• Given the literal and metaphoric prominence of the domesticated horse in the Vedic corpus (e.g. ashvamedha, the Ashvini, etc.), it would be hard to divorce Vedic Aryan culture from the domesticated horse. Therein lies the crux of the problem: how can a semi-nomadic, horse and chariot-riding people be credited with the creation of one of the most impressive urban civilizations of the ancient world, in which, as you correctly point out, Parasar, the domesticated horse is remarkable for its absence?

          As for 'Sarasvati', it needs to be mentioned that, as far as names for rivers go, it is fairly generic one meaning 'possessing flow, of mighty flow'. Many river names have been used and reused (Yamuna in India, Jamuna in present day Bangladesh; Iravati in the Panjab, Irrawaddy in Myanmar). It is entirely possible that there was/have been more than one 'Sarasvati' in the lands the Indo-Aryans/Indo-Iranians moved through or in which they settled. Also, Parasar, the possible movement of Zoroastrianism is not synonymous with the movement of ancient Iranians from the 'Hapta Hendu' into the Iranian plateau. You are correct that many scholars are now suggesting that Avestan was really a Vedic dialect with Iranian pronunciation (cf. Empires of the Silk Road: A History of Central Eurasia from the Bronze Age to the Present by Christopher I. Beckwith). This would just mean the movement of a sacerdotal language along with the religion, not necessarily a movement of people.

      • Well what do you do with Prof. Basham's statement on pages 31-32 of his book. “When the hymns were written the focus of Aryan culture was the region between the Jamna (Sanskrit Yamuna) and Satlaj (Sutudri), south of modern Ambala, and along the upper course of the river Sarasvati. The latter river is now an insignificant stream losing itself in the desert of Rajasthan, but it then flowed broad and strong, and probably joined the Indus below the confluence of the Satlaj.”

        Is he wrong here? He has the usual stuff about the Aryans and their horses and chariots but he also has the above statement.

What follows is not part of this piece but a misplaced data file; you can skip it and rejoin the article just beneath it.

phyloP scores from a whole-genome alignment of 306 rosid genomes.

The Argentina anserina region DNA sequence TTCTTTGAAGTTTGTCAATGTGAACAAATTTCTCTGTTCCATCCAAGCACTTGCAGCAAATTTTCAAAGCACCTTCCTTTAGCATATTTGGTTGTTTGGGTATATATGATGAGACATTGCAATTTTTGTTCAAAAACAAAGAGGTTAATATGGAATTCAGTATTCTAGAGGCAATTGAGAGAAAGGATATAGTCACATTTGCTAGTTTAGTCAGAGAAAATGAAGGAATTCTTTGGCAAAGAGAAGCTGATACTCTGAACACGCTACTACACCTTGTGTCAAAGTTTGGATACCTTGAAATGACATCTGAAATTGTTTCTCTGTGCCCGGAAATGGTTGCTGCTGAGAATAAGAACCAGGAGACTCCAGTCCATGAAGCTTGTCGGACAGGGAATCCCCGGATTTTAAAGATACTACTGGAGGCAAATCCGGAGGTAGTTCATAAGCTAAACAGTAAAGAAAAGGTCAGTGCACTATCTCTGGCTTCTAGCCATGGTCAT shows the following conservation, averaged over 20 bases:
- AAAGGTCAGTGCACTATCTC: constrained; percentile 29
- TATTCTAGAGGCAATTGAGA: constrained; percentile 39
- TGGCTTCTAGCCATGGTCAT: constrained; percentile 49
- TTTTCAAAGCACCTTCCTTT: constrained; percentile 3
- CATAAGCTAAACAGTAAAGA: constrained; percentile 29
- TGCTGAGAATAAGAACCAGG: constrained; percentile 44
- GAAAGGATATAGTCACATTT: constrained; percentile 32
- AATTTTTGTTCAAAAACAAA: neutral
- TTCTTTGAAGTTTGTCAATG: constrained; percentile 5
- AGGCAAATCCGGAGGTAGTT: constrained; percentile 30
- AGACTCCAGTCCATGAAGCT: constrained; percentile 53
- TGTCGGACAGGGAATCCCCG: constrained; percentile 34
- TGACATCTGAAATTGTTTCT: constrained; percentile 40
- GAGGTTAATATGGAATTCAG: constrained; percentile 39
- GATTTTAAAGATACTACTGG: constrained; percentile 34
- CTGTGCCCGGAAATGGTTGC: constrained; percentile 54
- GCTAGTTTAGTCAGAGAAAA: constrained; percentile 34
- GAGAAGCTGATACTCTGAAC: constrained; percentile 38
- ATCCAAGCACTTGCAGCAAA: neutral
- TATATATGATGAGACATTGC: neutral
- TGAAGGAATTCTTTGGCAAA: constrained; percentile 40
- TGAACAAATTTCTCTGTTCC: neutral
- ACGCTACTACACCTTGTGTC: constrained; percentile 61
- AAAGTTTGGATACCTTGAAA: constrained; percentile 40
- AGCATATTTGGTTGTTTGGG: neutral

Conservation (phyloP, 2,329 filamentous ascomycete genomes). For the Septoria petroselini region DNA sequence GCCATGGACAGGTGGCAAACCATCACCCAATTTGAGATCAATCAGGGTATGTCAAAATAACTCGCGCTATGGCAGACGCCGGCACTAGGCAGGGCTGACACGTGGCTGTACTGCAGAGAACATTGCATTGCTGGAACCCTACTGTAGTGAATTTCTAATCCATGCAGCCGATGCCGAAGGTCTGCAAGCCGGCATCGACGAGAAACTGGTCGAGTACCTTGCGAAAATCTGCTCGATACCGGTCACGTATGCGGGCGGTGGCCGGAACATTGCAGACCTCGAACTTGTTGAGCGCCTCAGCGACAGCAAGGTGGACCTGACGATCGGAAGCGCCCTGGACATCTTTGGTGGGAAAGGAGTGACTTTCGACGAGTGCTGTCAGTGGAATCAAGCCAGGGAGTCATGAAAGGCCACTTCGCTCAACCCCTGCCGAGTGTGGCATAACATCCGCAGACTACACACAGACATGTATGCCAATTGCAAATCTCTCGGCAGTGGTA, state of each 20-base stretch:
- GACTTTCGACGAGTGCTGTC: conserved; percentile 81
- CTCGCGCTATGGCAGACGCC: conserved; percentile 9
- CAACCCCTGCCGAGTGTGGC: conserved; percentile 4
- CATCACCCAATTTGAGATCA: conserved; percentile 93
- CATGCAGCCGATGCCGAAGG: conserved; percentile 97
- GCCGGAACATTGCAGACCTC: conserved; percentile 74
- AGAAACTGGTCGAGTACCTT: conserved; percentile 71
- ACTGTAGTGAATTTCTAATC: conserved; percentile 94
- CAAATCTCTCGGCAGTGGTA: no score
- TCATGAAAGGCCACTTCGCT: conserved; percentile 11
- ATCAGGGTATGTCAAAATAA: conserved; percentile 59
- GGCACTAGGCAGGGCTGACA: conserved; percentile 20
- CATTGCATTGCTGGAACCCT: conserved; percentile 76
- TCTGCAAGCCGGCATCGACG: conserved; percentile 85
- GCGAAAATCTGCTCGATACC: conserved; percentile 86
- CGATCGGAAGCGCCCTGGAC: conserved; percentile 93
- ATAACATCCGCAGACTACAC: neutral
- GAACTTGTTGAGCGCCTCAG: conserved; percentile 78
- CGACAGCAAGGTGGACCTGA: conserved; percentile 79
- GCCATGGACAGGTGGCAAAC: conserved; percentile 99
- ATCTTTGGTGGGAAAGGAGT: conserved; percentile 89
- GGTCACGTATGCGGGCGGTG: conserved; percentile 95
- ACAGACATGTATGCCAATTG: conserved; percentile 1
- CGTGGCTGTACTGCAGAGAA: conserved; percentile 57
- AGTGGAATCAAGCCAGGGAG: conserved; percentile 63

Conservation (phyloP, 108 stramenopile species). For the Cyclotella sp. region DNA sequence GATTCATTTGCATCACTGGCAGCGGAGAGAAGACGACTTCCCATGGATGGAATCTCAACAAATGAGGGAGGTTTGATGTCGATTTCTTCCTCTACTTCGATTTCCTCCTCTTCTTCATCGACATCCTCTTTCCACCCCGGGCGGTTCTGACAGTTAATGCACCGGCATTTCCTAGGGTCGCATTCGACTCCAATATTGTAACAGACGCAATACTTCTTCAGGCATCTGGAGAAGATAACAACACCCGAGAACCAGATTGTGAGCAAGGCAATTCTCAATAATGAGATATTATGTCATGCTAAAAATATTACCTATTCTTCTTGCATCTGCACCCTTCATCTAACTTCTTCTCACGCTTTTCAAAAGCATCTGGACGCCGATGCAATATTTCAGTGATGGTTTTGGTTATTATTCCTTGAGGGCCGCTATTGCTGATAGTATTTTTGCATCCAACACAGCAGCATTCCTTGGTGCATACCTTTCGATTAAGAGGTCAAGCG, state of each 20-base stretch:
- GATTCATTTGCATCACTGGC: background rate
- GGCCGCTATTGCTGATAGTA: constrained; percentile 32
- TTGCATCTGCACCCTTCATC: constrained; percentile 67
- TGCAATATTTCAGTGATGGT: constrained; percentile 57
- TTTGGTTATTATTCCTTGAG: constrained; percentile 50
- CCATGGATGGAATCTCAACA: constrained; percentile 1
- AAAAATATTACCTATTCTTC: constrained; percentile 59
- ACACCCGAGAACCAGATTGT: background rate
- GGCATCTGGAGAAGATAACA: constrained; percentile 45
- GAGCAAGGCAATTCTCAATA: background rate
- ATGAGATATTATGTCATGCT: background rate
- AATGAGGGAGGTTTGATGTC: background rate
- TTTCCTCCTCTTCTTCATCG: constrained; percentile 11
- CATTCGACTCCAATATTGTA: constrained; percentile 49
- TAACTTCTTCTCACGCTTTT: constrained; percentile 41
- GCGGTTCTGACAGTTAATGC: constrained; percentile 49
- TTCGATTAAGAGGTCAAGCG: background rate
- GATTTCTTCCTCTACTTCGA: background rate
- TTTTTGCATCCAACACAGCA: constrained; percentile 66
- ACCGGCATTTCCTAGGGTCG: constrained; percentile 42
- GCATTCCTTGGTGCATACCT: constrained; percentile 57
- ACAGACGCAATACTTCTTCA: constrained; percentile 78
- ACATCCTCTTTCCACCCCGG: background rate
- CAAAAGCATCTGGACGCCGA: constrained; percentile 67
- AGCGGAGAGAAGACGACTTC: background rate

• The Nadi Stuti occurs in RV X, which is one of the younger, if not the youngest, mandalas. One can chart a eastward movement of Vedic culture within the RV itself. A possible scenario is that even within the RV the name 'Sarasvati' was used to designate different rivers, particularly since, as I mentioned in my earlier post, it is a fairly generic term for a flowing body of water. On the other hand, perhaps Basham was just plain wrong (he may have ascribed to the idea that the Ghaggar-Hakra was glacier-fed during the post-Harappan Vedic period). Clearly, you, Nirjhar and perhaps Parasar think that Prof. Basham was wrong about his AIT ideas. So, why could he not be wrong about other things as well?

          I do want to clarify my stance: the Ghaggar-Hakra basin was a major area of IVC settlement. I just do not see the scientific evidence to automatically equate it with the Vedic Sarasvati (particularly the mighty glacier-fed river that empties into 'samudra').

  29. At last! Some sense! Many thanks 2 you Balaji and Parasar!
    I will be brief:
    1.If Sarasvati(G-H) was a mighty one around 10000 years back then we can atleast say that during Rikvedic times it was a healthy river AND YOU KNOW THERE IS SOMETHING on the basis of REVISED MOORJANI ET AL. WE CAN SAY CASTE IS ATLEAST ~4000 YEAR OLD! AND RIKVED DONT MENTION CASTE IN THE FIRST 9 BOOKS! AND ITS FIRST MENTIONED IN THE PURUSHA SUKTA OF THE LATEST 10TH MANDALA! SO WE CAN ATLEAST PUT RIKVED TO THE LATE 3RD MILLENIUM BC AND SOME SUKTAS EVEN EARLY! WHICH IS THE EXACT DATE SET BY GIACOMO BENEDETTI WHO I THINK IS FOR REAL AND WHEN I ASKED HIM SOME SPECIFIC QUESTIONS ABOUT PIE HOME AROUND MEHRGARH ON THE "NEW INDOLOGY" BLOG MUCH BEFORE I WENT AWARE of the GEDROSIAN COMPONENT and of course this paper and others! I think i have given the link in a above post and you should watch it.